Sir John Wildman
- This article is about the politician. For the
actor, see John Wildman
(c. 1621 - 2 June 1693) was an English soldier and
was born in the Norfolk town of Wymondham, the son of Jeffrey and Dorothy Wildman.
father was a butcher. John was educated as a sizar (a poor scholar who had to work as a servant to
pay his way) at Corpus Christi College University of Cambridge taking an MA in 1644.
Sometime later he
married Lucy Lovelace, the daughter of the Catholic Lord Lovelace
and may have had legal training as he later described himself as an
attorney or solicitor.
He became prominent, however, as a civilian adviser to the Army
agitators, speaking in favour of the Agreement of the People
. He was connected by
friendship and marriage to the Republican MP Henry Marten
and objected to all
compromise with the king. In a pamphlet, Putney Projects, he
attacked Oliver Cromwell; he may
have written parts of The Case of the Army Stated, and he
put the views of his associates before the Council of the Army at the Putney Debates that took place in Putney
church between 28 October and
11 November, 1647.
By January 1648 he and John Lilburne
were imprisoned for attempting
to build a movement to campaign for the Agreement of the People.
alleged that preparations were made "for his trial and towards his
execution." However, he was released in the following August, and
for a time he was associated with the party known as the Levellers
, but he quickly severed his connection
with them and became an officer in the army.
He was a
large buyer of the land forfeited by the royalist, and in 1654 he entered the House of
Commons as member of the First Protectorate Parliament
In the February following year he was arrested at while dictating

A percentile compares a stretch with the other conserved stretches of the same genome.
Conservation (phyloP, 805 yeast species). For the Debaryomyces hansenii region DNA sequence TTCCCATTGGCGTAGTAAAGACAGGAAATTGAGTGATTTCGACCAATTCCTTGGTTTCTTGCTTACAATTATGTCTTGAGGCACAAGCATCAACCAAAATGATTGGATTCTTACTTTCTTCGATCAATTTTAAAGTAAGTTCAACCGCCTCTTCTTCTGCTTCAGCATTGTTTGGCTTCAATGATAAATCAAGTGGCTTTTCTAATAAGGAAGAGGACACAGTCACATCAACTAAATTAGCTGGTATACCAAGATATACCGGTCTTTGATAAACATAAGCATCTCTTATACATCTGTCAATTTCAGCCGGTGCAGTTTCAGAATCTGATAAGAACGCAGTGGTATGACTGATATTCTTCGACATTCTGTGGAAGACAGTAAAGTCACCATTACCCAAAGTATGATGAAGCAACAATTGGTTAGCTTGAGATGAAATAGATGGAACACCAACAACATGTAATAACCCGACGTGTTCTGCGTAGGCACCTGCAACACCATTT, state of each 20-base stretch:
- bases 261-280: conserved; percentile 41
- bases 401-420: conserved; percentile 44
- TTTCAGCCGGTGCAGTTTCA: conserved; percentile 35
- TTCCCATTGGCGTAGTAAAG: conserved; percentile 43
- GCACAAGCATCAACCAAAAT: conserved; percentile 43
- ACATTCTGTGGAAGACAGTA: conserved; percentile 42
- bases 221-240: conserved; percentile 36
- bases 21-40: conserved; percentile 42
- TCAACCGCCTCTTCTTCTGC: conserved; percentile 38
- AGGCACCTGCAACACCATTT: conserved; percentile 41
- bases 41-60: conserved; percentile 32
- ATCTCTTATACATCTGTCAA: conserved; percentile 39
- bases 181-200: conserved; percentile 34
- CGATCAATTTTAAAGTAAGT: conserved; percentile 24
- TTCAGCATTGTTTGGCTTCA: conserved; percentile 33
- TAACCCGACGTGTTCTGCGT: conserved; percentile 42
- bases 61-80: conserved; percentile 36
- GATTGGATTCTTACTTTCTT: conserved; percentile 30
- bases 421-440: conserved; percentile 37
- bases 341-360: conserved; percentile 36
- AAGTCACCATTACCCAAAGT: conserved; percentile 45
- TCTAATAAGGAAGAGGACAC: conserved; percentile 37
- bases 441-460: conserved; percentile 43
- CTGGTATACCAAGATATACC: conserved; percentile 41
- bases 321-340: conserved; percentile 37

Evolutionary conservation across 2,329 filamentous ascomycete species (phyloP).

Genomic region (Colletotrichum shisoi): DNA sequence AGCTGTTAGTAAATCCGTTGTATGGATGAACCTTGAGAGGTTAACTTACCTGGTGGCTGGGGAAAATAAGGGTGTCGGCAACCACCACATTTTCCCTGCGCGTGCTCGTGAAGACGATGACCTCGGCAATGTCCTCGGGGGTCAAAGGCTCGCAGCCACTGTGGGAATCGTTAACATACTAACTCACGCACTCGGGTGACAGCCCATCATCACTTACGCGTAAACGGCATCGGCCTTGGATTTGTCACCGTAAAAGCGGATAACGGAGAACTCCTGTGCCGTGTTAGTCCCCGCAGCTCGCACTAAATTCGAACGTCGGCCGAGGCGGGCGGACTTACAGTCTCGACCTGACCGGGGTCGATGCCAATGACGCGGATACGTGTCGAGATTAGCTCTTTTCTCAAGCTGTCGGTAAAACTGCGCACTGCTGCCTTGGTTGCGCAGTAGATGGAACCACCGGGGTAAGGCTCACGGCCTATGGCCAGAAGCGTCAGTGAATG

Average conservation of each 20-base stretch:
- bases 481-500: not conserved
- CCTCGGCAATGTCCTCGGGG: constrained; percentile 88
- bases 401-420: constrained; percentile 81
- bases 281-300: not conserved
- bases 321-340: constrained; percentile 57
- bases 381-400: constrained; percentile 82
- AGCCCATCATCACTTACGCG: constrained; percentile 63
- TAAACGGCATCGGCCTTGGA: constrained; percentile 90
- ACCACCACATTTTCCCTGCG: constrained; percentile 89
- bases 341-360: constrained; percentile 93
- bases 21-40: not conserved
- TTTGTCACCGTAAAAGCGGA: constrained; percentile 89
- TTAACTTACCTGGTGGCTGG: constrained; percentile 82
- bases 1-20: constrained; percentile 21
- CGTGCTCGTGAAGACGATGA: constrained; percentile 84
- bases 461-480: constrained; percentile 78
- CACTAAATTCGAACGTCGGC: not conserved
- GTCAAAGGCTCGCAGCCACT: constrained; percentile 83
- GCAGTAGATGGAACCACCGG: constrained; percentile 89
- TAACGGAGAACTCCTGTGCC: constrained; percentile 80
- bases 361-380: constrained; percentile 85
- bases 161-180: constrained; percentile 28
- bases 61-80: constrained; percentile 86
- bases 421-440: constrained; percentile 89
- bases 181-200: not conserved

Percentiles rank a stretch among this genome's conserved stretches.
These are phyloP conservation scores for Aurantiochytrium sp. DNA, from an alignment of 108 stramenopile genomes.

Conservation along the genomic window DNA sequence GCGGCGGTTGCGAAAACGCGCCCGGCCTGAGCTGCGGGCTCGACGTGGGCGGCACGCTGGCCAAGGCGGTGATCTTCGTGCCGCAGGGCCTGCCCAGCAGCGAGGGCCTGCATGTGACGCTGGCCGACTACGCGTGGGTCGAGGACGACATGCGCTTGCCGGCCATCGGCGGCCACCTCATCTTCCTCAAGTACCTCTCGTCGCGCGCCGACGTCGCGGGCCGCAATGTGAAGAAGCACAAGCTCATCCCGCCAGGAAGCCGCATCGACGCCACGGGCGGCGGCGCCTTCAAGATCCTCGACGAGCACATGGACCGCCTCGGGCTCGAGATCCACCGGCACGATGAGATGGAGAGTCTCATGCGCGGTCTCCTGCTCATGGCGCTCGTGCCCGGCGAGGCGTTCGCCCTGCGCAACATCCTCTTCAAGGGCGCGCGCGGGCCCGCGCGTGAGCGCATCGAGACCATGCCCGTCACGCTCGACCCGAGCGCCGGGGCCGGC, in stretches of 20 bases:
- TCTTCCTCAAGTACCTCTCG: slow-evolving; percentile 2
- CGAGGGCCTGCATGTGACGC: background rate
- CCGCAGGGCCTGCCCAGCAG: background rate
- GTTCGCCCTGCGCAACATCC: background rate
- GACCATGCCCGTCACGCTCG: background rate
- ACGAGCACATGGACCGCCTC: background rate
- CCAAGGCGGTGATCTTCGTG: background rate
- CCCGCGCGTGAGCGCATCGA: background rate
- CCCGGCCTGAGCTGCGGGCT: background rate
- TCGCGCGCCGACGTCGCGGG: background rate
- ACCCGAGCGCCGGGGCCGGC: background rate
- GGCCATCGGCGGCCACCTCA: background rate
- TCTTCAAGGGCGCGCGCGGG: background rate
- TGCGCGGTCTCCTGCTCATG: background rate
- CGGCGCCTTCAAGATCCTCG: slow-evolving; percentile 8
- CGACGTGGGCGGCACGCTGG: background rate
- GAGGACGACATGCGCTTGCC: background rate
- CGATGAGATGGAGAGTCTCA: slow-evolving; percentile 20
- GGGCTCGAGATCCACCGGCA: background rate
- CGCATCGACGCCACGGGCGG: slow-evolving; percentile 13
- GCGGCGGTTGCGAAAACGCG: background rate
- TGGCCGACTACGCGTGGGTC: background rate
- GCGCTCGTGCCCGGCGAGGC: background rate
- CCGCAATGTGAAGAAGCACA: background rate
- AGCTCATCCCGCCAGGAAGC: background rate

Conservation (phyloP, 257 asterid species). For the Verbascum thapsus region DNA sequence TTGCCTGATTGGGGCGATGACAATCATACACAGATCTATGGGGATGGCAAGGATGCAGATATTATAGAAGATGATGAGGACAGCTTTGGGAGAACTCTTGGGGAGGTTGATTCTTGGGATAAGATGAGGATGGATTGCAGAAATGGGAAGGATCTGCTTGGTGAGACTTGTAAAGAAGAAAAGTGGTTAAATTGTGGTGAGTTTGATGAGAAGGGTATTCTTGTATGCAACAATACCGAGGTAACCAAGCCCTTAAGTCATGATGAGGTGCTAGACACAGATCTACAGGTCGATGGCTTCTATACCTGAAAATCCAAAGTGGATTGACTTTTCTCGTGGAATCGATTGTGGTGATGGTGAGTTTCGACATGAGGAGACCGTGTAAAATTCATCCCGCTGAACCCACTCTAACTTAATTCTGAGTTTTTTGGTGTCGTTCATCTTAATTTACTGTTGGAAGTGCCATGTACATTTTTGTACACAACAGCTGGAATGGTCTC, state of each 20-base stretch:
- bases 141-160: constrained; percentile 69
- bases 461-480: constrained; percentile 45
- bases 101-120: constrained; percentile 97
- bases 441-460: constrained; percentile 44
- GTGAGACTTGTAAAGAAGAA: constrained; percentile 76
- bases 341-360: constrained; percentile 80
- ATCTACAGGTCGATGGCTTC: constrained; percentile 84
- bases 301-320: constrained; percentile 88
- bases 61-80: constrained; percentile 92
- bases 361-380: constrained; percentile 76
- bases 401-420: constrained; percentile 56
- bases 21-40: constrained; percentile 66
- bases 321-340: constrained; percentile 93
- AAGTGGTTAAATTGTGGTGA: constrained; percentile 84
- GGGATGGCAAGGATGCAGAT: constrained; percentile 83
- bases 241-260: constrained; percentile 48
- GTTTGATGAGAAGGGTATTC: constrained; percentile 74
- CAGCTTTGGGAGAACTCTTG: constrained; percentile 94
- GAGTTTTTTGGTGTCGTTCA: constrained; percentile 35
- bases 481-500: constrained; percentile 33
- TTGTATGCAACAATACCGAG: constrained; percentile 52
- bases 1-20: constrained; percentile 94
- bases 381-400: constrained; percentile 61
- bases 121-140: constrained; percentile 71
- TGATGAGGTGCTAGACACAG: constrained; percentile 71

A Declaration of the free and well-affected People of England
now in Arms against the Tyrant Oliver Cromwell, esq
secretary . He was incarcerated in Chepstow Castle for four months.
After his release he
resumed plotting, intriguing with royalists and republicans alike
for the overthrow of the existing regime. In the late 1650s
Wildman was associated with the Commonwealth Club, a Republican
club meeting at a Covent
Garden tavern called The Nonsuch in Bow Street.
was also in 1659 a member of James
's Rota Club, a Republican debating club which
determined its by decisions by ballot. In 1659 he helped to
Castle for the Long
After the Restoration
, in November 1661 he was
again a prisoner on suspicion of participating in republican plots.
For six years he was a captive, only regaining his freedom after
the fall of Clarendon in October 1667. Primarily out of hostility
to Clarendon he became associated with the George Villiers
Duke of Buckingham, whose ministry introduced a measure of
In or before 1681 Wildman became prominent among those who were
discontented with the rule of Charles II
, being especially intimate
with Algernon Sydney
. He was
undoubtedly involved in the Rye House
, and under James II
was active in the interests of the Duke of Monmouth
, but took
no part in the Monmouth Rebellion
of 1685. He found it advisable, however, to escape to Holland, and
returned to England with the army of William of Orange
in 1688. In 1689 he
was a member of the convention parliament.
Wildman was postmaster-general
April 1689 to February 1691, when some ugly rumours about his
conduct brought about his dismissal. Nevertheless, he was knighted
by King William III
Sir John, who was the author of many political pamphlets, left an
only son, John, who died childless in 1710.